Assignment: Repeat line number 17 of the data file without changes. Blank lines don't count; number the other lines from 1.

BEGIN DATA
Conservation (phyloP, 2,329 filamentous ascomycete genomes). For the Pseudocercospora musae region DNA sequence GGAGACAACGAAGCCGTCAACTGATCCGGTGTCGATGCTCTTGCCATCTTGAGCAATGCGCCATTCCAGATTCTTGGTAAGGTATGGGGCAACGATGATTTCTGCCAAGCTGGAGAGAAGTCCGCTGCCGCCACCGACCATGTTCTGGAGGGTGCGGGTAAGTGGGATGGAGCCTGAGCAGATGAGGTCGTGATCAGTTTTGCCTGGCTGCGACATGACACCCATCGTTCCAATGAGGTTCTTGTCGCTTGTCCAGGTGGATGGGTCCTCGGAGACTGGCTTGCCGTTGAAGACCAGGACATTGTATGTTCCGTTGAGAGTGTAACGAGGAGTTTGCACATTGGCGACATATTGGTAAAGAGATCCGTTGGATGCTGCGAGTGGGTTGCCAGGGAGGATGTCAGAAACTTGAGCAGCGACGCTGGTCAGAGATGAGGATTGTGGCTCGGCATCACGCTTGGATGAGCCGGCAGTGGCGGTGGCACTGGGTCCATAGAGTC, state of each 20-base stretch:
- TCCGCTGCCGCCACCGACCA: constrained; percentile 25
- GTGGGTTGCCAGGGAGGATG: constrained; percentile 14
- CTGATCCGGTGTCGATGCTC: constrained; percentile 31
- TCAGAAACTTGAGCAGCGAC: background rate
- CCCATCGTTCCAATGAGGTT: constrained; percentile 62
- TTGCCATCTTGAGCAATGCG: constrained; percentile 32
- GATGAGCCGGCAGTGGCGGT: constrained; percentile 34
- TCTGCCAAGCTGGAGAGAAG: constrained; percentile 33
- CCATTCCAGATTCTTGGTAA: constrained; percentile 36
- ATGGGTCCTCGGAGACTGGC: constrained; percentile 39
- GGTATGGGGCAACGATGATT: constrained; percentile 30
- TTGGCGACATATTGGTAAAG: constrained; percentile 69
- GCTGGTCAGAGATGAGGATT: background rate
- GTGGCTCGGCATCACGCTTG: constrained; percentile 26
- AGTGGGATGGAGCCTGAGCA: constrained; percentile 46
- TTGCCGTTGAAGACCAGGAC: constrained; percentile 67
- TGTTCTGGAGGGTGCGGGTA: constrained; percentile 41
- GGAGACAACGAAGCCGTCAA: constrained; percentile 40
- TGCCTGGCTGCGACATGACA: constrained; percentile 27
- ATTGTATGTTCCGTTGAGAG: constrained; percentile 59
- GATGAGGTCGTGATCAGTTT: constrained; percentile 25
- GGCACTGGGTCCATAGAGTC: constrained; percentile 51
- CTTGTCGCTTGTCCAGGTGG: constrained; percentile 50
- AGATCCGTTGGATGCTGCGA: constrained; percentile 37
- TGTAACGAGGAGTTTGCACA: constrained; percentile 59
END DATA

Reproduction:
- TTGCCGTTGAAGACCAGGAC: constrained; percentile 67